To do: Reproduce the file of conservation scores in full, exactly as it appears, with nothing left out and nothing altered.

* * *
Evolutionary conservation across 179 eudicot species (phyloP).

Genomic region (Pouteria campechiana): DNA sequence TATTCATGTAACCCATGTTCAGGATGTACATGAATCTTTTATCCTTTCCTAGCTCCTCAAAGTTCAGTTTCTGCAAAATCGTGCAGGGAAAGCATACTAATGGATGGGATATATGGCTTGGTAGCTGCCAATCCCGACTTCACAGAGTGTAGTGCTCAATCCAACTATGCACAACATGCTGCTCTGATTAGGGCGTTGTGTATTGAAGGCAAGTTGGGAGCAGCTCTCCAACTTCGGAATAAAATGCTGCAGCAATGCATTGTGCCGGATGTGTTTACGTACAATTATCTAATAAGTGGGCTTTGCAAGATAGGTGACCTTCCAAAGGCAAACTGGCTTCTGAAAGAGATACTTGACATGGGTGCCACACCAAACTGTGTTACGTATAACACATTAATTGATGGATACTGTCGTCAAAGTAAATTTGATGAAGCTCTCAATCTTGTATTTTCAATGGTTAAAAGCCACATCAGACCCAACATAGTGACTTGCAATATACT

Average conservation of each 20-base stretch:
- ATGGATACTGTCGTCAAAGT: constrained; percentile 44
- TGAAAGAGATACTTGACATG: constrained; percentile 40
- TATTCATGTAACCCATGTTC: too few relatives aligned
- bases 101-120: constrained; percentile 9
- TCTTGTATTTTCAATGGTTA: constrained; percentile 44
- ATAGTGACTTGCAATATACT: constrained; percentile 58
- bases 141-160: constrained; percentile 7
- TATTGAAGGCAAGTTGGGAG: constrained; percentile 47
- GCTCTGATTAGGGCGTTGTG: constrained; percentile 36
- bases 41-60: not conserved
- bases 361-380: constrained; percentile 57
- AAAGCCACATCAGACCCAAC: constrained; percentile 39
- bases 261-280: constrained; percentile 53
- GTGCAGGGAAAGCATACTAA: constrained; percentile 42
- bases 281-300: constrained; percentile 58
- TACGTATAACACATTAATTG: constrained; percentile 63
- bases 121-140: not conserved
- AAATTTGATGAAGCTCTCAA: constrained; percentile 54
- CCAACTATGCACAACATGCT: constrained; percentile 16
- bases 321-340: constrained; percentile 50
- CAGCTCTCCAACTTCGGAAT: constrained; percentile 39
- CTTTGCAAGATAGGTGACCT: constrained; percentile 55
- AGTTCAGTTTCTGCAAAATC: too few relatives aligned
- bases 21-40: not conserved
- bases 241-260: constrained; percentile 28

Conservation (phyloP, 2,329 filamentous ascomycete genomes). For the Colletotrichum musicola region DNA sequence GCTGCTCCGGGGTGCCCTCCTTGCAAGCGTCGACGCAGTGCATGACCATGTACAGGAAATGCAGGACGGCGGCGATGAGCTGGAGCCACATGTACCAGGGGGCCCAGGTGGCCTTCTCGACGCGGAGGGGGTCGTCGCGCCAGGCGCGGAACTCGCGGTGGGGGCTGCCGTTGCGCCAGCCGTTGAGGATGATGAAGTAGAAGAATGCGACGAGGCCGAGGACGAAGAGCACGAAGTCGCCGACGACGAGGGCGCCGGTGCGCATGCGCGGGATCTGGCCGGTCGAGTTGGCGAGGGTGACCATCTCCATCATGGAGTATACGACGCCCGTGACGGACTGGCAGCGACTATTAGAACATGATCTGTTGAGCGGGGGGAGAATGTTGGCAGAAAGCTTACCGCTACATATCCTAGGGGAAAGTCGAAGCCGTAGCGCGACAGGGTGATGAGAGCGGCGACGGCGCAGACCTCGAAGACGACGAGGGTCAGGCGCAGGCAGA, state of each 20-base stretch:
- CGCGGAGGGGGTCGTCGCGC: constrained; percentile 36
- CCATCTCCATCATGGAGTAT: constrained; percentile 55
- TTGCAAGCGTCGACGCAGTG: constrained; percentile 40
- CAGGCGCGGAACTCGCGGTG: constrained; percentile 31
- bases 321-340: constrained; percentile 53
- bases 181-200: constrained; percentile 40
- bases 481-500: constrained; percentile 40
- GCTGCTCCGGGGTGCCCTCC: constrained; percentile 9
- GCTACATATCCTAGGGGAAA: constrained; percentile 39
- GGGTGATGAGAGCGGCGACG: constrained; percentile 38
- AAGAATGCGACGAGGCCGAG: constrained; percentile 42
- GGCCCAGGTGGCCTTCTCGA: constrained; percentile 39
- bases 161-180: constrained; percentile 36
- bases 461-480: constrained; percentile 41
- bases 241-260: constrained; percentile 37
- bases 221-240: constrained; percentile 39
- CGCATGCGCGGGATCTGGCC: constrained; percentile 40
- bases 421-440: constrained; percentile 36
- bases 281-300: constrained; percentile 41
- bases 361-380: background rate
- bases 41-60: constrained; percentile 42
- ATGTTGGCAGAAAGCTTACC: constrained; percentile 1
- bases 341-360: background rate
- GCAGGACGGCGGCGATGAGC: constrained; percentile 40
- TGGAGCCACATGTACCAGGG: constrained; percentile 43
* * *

Evolutionary conservation across 179 eudicot species (phyloP).

Genomic region (Pouteria campechiana): DNA sequence TATTCATGTAACCCATGTTCAGGATGTACATGAATCTTTTATCCTTTCCTAGCTCCTCAAAGTTCAGTTTCTGCAAAATCGTGCAGGGAAAGCATACTAATGGATGGGATATATGGCTTGGTAGCTGCCAATCCCGACTTCACAGAGTGTAGTGCTCAATCCAACTATGCACAACATGCTGCTCTGATTAGGGCGTTGTGTATTGAAGGCAAGTTGGGAGCAGCTCTCCAACTTCGGAATAAAATGCTGCAGCAATGCATTGTGCCGGATGTGTTTACGTACAATTATCTAATAAGTGGGCTTTGCAAGATAGGTGACCTTCCAAAGGCAAACTGGCTTCTGAAAGAGATACTTGACATGGGTGCCACACCAAACTGTGTTACGTATAACACATTAATTGATGGATACTGTCGTCAAAGTAAATTTGATGAAGCTCTCAATCTTGTATTTTCAATGGTTAAAAGCCACATCAGACCCAACATAGTGACTTGCAATATACT

Average conservation of each 20-base stretch:
- ATGGATACTGTCGTCAAAGT: constrained; percentile 44
- TGAAAGAGATACTTGACATG: constrained; percentile 40
- TATTCATGTAACCCATGTTC: too few relatives aligned
- bases 101-120: constrained; percentile 9
- TCTTGTATTTTCAATGGTTA: constrained; percentile 44
- ATAGTGACTTGCAATATACT: constrained; percentile 58
- bases 141-160: constrained; percentile 7
- TATTGAAGGCAAGTTGGGAG: constrained; percentile 47
- GCTCTGATTAGGGCGTTGTG: constrained; percentile 36
- bases 41-60: not conserved
- bases 361-380: constrained; percentile 57
- AAAGCCACATCAGACCCAAC: constrained; percentile 39
- bases 261-280: constrained; percentile 53
- GTGCAGGGAAAGCATACTAA: constrained; percentile 42
- bases 281-300: constrained; percentile 58
- TACGTATAACACATTAATTG: constrained; percentile 63
- bases 121-140: not conserved
- AAATTTGATGAAGCTCTCAA: constrained; percentile 54
- CCAACTATGCACAACATGCT: constrained; percentile 16
- bases 321-340: constrained; percentile 50
- CAGCTCTCCAACTTCGGAAT: constrained; percentile 39
- CTTTGCAAGATAGGTGACCT: constrained; percentile 55
- AGTTCAGTTTCTGCAAAATC: too few relatives aligned
- bases 21-40: not conserved
- bases 241-260: constrained; percentile 28

Conservation (phyloP, 2,329 filamentous ascomycete genomes). For the Colletotrichum musicola region DNA sequence GCTGCTCCGGGGTGCCCTCCTTGCAAGCGTCGACGCAGTGCATGACCATGTACAGGAAATGCAGGACGGCGGCGATGAGCTGGAGCCACATGTACCAGGGGGCCCAGGTGGCCTTCTCGACGCGGAGGGGGTCGTCGCGCCAGGCGCGGAACTCGCGGTGGGGGCTGCCGTTGCGCCAGCCGTTGAGGATGATGAAGTAGAAGAATGCGACGAGGCCGAGGACGAAGAGCACGAAGTCGCCGACGACGAGGGCGCCGGTGCGCATGCGCGGGATCTGGCCGGTCGAGTTGGCGAGGGTGACCATCTCCATCATGGAGTATACGACGCCCGTGACGGACTGGCAGCGACTATTAGAACATGATCTGTTGAGCGGGGGGAGAATGTTGGCAGAAAGCTTACCGCTACATATCCTAGGGGAAAGTCGAAGCCGTAGCGCGACAGGGTGATGAGAGCGGCGACGGCGCAGACCTCGAAGACGACGAGGGTCAGGCGCAGGCAGA, state of each 20-base stretch:
- CGCGGAGGGGGTCGTCGCGC: constrained; percentile 36
- CCATCTCCATCATGGAGTAT: constrained; percentile 55
- TTGCAAGCGTCGACGCAGTG: constrained; percentile 40
- CAGGCGCGGAACTCGCGGTG: constrained; percentile 31
- bases 321-340: constrained; percentile 53
- bases 181-200: constrained; percentile 40
- bases 481-500: constrained; percentile 40
- GCTGCTCCGGGGTGCCCTCC: constrained; percentile 9
- GCTACATATCCTAGGGGAAA: constrained; percentile 39
- GGGTGATGAGAGCGGCGACG: constrained; percentile 38
- AAGAATGCGACGAGGCCGAG: constrained; percentile 42
- GGCCCAGGTGGCCTTCTCGA: constrained; percentile 39
- bases 161-180: constrained; percentile 36
- bases 461-480: constrained; percentile 41
- bases 241-260: constrained; percentile 37
- bases 221-240: constrained; percentile 39
- CGCATGCGCGGGATCTGGCC: constrained; percentile 40
- bases 421-440: constrained; percentile 36
- bases 281-300: constrained; percentile 41
- bases 361-380: background rate
- bases 41-60: constrained; percentile 42
- ATGTTGGCAGAAAGCTTACC: constrained; percentile 1
- bases 341-360: background rate
- GCAGGACGGCGGCGATGAGC: constrained; percentile 40
- TGGAGCCACATGTACCAGGG: constrained; percentile 43